Songbird blends with the woods

Northwoods Notebook — Brown creepers absent from local Christmas Bird Count

Brown creepers are considered a year-round species in the Upper Peninsula. The bird’s mottled coloration can make for a perfect camouflage. (Betsy Bloom/Daily News photo)

While this is not an uncommon bird, it can be a challenge to find.

This is not a good photo, but it does show how unobtrusive the brown creeper can be — it also stuck to interior trees, on a cloudy day, so lighting was less than ideal.

This little songbird blends in so well with the bark that it can be easily missed but for the subtle movements as it climbs, or when it finally takes flight. A check of the 2018 Christmas Bird Count list for Dickinson County in mid-December showed no brown creepers on the tally, despite having experienced people out in the field.

Brown creepers seem like an interesting mishmash of several other avian species — bill and plumage like a wren, long and stiff tail it uses for support like a woodpecker, plays “Spiderman” on tree trunks like a nuthatch. Unlike the nuthatches, however, the brown creeper almost always begins foraging at the base of the tree, winding around as it works its way up headfirst before flying to the bottom of the next tree, according to the Cornell Lab of Ornithology’s Birds of North America website.

Yet for all that it shares in looks and behavior to other birds, the brown creeper is the only member of its family in North America, though the Eurasian treecreeper is related and very similar in appearance, according to Cornell.

That long, curved bill is ideal for poking under the bark for spiders and insects, as are the long, curved claws for hanging on as it climbs.

They are considered a year-round species in the Upper Peninsula and likely breed here as well, although not surprisingly you’d be hard-pressed to spot a nest — the creepers find a space between trunk and loose bark on a dead or dying tree to set up a “hammock” of nesting materials that can include spider egg cases, hair, feathers and moss and lichens. The latter two, along with the bird’s mottled coloration, make for perfect camouflage against the bark.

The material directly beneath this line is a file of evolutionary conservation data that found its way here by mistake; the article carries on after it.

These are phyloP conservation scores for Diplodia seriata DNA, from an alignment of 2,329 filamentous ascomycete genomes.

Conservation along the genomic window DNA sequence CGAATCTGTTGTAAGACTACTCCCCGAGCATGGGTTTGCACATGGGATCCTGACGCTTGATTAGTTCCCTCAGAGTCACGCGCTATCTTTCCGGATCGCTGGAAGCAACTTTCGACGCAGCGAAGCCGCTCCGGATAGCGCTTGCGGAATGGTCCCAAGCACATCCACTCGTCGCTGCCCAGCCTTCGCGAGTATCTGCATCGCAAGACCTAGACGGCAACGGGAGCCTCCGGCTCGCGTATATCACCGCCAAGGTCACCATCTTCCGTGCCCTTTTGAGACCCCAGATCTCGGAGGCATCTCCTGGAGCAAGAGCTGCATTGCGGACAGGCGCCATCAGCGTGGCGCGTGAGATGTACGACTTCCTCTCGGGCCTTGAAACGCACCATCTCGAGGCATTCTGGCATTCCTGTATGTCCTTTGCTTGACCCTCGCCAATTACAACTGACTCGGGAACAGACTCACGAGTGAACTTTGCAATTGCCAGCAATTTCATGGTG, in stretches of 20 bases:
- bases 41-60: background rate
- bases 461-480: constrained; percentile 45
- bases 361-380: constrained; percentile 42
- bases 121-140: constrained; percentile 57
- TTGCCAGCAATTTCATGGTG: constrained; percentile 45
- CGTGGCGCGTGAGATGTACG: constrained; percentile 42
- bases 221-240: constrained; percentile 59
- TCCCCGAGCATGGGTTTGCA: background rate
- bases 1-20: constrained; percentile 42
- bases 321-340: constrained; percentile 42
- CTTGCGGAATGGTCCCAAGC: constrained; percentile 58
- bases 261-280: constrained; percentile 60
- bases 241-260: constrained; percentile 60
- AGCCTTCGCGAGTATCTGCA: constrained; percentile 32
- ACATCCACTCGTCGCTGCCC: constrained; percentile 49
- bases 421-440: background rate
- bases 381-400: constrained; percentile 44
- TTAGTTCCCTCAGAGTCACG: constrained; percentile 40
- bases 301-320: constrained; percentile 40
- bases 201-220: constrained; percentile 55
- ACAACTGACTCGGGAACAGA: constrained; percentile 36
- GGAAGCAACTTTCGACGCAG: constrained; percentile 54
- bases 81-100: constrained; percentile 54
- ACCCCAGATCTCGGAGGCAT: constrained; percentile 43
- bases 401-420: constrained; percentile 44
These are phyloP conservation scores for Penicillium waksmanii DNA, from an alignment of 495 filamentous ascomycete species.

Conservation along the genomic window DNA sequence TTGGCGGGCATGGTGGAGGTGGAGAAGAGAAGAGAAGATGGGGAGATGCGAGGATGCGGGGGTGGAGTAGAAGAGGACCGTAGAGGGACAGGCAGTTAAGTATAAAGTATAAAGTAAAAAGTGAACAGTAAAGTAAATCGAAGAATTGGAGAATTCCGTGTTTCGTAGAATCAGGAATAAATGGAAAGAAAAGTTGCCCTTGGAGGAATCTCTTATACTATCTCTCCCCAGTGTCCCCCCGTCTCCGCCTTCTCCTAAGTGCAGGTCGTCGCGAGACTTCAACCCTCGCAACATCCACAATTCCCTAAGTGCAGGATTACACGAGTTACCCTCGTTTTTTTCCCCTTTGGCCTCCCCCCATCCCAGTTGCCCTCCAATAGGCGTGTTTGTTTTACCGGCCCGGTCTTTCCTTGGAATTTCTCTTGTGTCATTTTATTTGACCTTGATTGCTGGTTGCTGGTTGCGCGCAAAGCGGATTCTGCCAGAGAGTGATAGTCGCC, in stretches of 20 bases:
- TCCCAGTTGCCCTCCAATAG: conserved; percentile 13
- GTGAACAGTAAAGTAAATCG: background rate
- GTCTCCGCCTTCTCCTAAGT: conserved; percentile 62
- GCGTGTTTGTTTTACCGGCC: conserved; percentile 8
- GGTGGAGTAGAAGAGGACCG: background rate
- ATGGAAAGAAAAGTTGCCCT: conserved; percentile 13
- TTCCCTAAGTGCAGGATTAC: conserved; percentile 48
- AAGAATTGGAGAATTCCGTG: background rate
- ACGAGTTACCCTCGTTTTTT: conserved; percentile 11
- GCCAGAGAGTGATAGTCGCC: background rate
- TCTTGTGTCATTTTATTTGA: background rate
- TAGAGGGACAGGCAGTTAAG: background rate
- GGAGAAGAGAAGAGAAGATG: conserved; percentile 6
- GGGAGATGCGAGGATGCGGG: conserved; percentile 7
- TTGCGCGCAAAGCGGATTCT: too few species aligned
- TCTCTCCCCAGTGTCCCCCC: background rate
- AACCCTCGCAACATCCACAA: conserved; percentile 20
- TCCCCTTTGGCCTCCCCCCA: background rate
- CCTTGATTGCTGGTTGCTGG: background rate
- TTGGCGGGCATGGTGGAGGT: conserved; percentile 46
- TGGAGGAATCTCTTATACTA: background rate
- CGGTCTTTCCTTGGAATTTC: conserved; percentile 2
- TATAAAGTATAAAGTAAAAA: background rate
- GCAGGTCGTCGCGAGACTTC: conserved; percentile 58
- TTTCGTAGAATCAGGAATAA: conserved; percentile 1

It has struggled at times due to deforestation and the removal of dead and dying trees, but brown creeper populations are thought to be on the upswing in northern hardwood forests, perhaps in reaction to the rise of some native and invasive pests, according to Cornell.

The list of insects and larvae they’ll consume sounds like they’d be generally beneficial birds to have around: stinkbugs, fruit flies, gnats, beetles, weevils, bark beetle parasitoids, butterflies, moths, lacewings, caddisflies, scale insects, leafhoppers, katydids, flat-bugs, plant lice, ants, and sawflies, according to Cornell, along with spiders, spider eggs and pseudoscorpions.

Somewhat surprisingly, in winter they have been known to visit suet and even seed feeders, Cornell states, although I’ve never seen one on either, though it would have to muscle aside the almost steady flow of woodpeckers for a chance at the suet.

But it does raise the possibility of catching at least a glimpse of this unique bird.


Going back to the Christmas Bird Count in Dickinson County, I was surprised to see a lone red-headed woodpecker among the double-digit numbers of downy, hairy, red-bellied and pileated woodpeckers that made the usual appearance in the annual tally.

While at least the males of all of those species have a touch of red, only the red-headed is completely covered with the color from crown to where the neck reaches the boldly marked black and white body.

The habitat in the Upper Peninsula is not ideal for the red-headed woodpecker, which favor nut-and fruit-producing trees and more open areas, such as oak savanna. They are thought to have taken a hit when chestnut blight all but wiped out American chestnut trees, once one of the most common varieties in the eastern forests, according to Cornell.

They are among the species of concern on the 2014 State of the Birds Watch List, with a population decline of 70 percent from 1966 to 2014, Cornell states.

So let’s hope the appearance on the count might signal a rebound for this flashy bird.

Betsy Bloom can be reached at 906-774-2772, ext. 40, or